What is the point, if one can ask after "points," of Botkin? I've never understood what VN intended by this. If it's just another wrinkle, it seems to me one too many. Kinbote is rich and vital and wonderful and bizarre. That he is the projection or alter ego of a cipher (in the novel's context) is cause for despair. If Kinbote isn't real, and I think that's what is implied, not only am I personally disappointed, but don't know how to grasp Botkin. Was it Botkin who lived next door to Shade or is that fantasy? Etc. I don't find these considerations exciting.
I substantially agree with this, and offer a fuller description of what seem to me to be the problems posed by taking Botkin seriously in the world of Pale Fire. (The following is adapted from my piece, "Genius and Plausibility," on the Zembla site, in which I defend a Shadean interpretation.)
There is another description of the "frame" [of the novel]: Vseslav Botkin, a deluded Russian refugee professor, imagines himself to be Kinbote, and . . . does what, precisely? The problem lies in the relationship between Shade and Kinbote/Botkin if we view Kinbote/Botkin as an existing personage and not a creation of Shade himself.
Boyd, in PF:MAD, gives Botkin no clear role in his interpretation. At several points, Boyd uses the locution "stands behind" to describe Botkin's relation to Kinbote. But he does not appear to acknowledge that this phrase needs a good bit of unpacking.
"The book is so steeped in Zembla," he notes, "that it is never quite resolvable whether it exists or not within the world of the book, so that a scene like Shade's public defense of Kinbote from identification as the ex-king of Zembla may or may not [my italics] blur the reality of what has happened in New Wye."
This permanent uncertainty will not do, I would suggest.
A decision really needs to be made among (at least) five alternatives:[snipping the ones I don't see as likely]
3) Zembla is real, and so too is Kinbote, in the sense that "Kinbote" is a sustained delusion of a Russian faculty member, which delusion is inexplicably tolerated at Wordsmith,
and encouraged by Shade. Botkin lets it be known that he is "really" Charles Kinbote, who is "really" the exiled King of Zembla.
4) As a variation on #3, Zembla is not real, but all the rest applies: that is, Botkin invents both Zembla and the Kinbote persona, which delusion is inexplicably tolerated at Wordsmith, encouraged by Shade, etc.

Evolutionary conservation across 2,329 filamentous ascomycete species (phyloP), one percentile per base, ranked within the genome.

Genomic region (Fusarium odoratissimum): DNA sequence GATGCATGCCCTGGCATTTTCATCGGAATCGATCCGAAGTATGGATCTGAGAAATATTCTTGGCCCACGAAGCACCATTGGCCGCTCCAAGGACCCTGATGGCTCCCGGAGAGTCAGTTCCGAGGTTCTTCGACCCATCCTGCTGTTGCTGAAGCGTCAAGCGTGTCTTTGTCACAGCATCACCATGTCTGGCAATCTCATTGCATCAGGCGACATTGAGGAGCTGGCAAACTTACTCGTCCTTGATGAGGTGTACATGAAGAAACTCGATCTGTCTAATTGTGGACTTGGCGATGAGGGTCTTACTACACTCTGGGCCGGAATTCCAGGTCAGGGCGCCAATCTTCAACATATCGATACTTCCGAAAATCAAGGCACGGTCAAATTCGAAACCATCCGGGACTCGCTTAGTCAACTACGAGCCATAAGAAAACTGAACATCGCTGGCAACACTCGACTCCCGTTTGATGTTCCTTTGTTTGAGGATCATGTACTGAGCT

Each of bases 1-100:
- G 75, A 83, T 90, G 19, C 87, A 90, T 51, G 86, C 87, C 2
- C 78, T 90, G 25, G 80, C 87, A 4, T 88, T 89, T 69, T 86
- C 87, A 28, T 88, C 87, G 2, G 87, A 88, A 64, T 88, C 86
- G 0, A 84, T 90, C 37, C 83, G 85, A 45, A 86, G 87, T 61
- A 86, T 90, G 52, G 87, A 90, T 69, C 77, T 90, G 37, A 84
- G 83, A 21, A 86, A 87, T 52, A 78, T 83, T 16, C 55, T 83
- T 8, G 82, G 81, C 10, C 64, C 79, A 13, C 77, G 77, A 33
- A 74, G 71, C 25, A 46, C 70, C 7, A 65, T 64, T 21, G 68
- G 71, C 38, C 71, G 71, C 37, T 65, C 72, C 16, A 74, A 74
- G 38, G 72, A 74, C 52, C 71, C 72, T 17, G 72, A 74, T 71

Thorny questions abound: Is it Botkin with whom Shade is friendly, Botkin who flees to Utana with the manuscript of "Pale Fire"?
Would that mean that all of Shade's and "Kinbote"'s give-and-take about Zembla recounted in the commentary is false?
Has Botkin translated whatever actual relationship he had with Shade into a fictional version? Are we to understand that Botkin urged Shade to write a poem about Russia? That he wished to show him a photograph of the Royal Palace in Moscow? et cetera.
I do not see much to choose from, frankly, among any of these alternatives. None of them makes a great deal of sense (though the fifth has the virtue of simplicity). All of them require tedious confabulation on the part of Botkin. They require a radical suspension of belief in the entire ground-situation of the book.
To put it another way: Botkin and Kinbote are mutually exclusive personalities, in any believable "world." You can't have the Great Beaver in all his double-ping-pong-tabled glory, and at the same time maintain that, in some unspecifiable way, he "is" Vseslav Botkin. This can only happen on paper, not in any plausibly real world
However, the question of what "happens on paper" is precisely the fascinating question in Pale Fire, and Kinbote-as-Botkin is perfectly plausible if we see the entire work as Shade's--a work that indeed "happens on paper" and nowhere else. The reduction of Kinbote to Botkin is one more mirror in Shade's funhouse of self-reflections. It is also a most revealing one: Shade does not re-imagine himself solely as a Zemblan with a "magical radiance" contained within his mind. In addition, he creates an entirely pathetic, and pitiable, alternative: an anguished Russian exile who invents not only his monarchy, but Zembla itself. This distinction between a magical nostalgia and pure invention is central to Shade's grief. He fears that his dreams of immortality for himself and Hazel may more closely resemble those of a Botkin than a Kinbote
Leaving aside the Shadean controversy, I hope these reflections on Botkin's status in the novel may help shape an interesting discussion -- and thanks to Ron Rosenbaum for initiating it.
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